Subscriber login Close [x]
remember me
You are not logged in.

How the “crazy” state of Prosecco’s 23p price erosion could be about to change

Published:  17 October, 2017

The media last week widely reported that the average price for a bottle of Prosecco has fallen a further 23p over past year as competition drives down prices.

But reports directly from the region suggest that a major turn around could be in store as a depleted harvest and other factors could begin to reverse the bargain price situation.

Prosecco grew 8.8% in the off-trade in the year to 18 June 2017 (IRI) and growth is similar in the on-trade.

Equally, the Prosecco market as a whole has grown exponentially over the past five years, with Kantar putting the number of Prosecco shoppers at 8.5million last year, up from 2.4million in 2012.

And yet, retail prices continue to fall, with figures from IRI putting the average bottle price in 2017 at 22p lower than last year.

Note: IRI has confirmed the actual figure is 22p for Prosecco - not the 23p quoted in the media.

However, the average price for the entire sparkling caterory has fallen by 23p, showing dramatic price erosion on the category as a whole. 

Connoisseur Estates managing director Andrew Steel, calls this situation “crazy” - especially in regards to Prosecco, which is already at maxium output. 

Steel, who has several large contacts with Prosecco producers in the Veneto region, said that situation isn’t sustainable in the long-term because of Prosecco’s finite resources as a DOC area, but also that various pressures could see prices rising by as much as 10% by January.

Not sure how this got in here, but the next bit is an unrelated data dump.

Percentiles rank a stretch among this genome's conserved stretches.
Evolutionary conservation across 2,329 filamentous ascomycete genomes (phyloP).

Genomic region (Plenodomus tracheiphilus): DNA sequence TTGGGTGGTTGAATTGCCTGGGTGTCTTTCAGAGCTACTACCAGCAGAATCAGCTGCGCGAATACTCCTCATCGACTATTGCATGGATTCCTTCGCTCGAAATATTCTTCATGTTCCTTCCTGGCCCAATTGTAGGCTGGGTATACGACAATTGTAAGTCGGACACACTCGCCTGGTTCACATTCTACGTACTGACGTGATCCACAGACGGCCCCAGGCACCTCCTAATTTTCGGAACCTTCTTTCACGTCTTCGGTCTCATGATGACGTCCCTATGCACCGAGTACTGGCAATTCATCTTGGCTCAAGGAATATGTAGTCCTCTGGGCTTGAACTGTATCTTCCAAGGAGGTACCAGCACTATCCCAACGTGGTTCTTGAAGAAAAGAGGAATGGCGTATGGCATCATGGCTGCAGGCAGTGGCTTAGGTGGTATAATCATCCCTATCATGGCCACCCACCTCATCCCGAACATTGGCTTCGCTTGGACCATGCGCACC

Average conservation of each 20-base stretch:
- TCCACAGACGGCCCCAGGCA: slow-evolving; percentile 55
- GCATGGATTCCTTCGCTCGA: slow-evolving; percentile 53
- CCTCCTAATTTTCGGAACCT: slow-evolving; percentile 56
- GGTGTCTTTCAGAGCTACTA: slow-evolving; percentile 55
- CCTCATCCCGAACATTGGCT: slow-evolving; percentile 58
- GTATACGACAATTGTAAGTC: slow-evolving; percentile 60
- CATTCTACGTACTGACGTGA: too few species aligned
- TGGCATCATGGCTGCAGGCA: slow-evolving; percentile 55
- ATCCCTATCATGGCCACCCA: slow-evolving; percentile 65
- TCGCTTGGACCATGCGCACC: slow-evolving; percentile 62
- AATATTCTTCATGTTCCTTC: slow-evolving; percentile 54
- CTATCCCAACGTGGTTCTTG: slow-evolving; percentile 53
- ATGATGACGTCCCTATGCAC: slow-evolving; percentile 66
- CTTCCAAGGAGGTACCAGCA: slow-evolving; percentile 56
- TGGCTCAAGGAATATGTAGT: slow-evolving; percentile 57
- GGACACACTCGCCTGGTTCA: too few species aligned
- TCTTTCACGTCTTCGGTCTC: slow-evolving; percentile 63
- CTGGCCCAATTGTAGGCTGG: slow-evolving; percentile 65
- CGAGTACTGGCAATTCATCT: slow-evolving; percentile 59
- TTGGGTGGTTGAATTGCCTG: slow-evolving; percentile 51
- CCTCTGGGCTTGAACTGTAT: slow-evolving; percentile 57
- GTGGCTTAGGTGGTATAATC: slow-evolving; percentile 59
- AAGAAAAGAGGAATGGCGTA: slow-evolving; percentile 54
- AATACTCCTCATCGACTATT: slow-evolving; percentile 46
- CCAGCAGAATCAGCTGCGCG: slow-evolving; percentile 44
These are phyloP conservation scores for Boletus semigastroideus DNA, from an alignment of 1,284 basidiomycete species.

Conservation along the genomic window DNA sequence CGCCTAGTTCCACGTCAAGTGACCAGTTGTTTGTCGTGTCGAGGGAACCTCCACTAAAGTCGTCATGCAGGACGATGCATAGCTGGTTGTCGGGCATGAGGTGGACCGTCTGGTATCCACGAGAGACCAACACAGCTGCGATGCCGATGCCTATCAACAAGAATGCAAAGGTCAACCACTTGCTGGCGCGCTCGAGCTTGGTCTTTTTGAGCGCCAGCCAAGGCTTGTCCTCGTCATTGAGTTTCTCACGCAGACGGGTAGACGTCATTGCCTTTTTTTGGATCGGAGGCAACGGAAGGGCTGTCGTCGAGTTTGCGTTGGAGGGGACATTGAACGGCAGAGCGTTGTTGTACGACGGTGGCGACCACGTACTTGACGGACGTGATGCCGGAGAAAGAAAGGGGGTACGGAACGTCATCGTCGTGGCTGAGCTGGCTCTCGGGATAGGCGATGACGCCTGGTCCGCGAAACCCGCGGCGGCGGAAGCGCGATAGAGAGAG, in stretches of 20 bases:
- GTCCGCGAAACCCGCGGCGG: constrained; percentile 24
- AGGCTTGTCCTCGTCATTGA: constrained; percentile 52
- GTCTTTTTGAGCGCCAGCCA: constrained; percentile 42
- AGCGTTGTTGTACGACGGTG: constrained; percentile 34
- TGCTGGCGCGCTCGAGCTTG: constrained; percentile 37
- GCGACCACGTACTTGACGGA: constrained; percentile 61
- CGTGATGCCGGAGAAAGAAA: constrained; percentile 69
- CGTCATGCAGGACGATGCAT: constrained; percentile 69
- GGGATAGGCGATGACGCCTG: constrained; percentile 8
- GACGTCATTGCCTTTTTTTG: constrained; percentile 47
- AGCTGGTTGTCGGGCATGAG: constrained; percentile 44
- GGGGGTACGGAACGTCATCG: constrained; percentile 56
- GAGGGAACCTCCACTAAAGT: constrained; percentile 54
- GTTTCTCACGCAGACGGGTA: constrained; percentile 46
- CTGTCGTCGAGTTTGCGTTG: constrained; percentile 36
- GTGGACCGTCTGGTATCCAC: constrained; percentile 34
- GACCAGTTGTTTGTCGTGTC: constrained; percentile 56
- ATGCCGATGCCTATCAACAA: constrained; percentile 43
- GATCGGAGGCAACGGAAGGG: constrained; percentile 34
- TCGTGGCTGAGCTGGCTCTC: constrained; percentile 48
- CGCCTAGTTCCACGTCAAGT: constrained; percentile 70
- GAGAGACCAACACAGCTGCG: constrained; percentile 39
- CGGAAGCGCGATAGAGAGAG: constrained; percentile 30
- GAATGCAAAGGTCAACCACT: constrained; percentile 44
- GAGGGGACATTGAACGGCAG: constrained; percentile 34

In conversation with Harpers, he said: “The harvest has been dire. Producers across the region are down by about 30%. The exchange rate in the UK is bad, duty is rising, and yet retailers are still crashing and burning on prices.”

Prosecco became a DOC around eight years ago when, among other stipulations, production was limited geographically to the Veneto region.

But despite growing on every spare piece of land to keep up with growing demand, prices have been steadily eroded in the UK, led predominantly by the discounters who have been selling Prosecco at a loss in order to drive footfall.

Other FMCG categories have benefited – but Prosecco isn’t one.

“Lidl was seling a case for £20,” said Steel, speaking of the August bank holiday deal which saw Prosecco retail for £3.33 a bottle.

“The duty alone is about £16, add to that VAT, and that’s £20, which means there’s no cost on the wine.

“What’s madness is that Prosecco production is a finite area, like Champagne, and it’s popular. Retailers should be aiming for a profit rather than at a loss to get customers through the doors. The Prosecco producers I speak to just don’t understand it.”

Signs suggest however that the of zero-margin Prosecco could be coming to an end.

According to Steel, negotations for the first Prosecco shipments since the harvest have seen ex-cellar pricing rise by 33% over the past three weeks alone from €1.70 to €2.30 a litre.

Steel believes this will force the price of finished goods in the UK up by 10%.

He calls for discussion going forward: “We need to talk about where Prosecco is going to go in next two to three years. It’s going to become a commodity and therefore should be turning a profit. Retailers selling it as a loss-leader is going to the product no good at all.”


Value: up 17.6% to ££579.2m

Volume: up 18.3%

Average price per bottle: down to £7 from £7.04


Value: up 60.6% to £297.5m

Volume: up 63.8%

Average price per 175ml glass: down to £5.63 from £5.74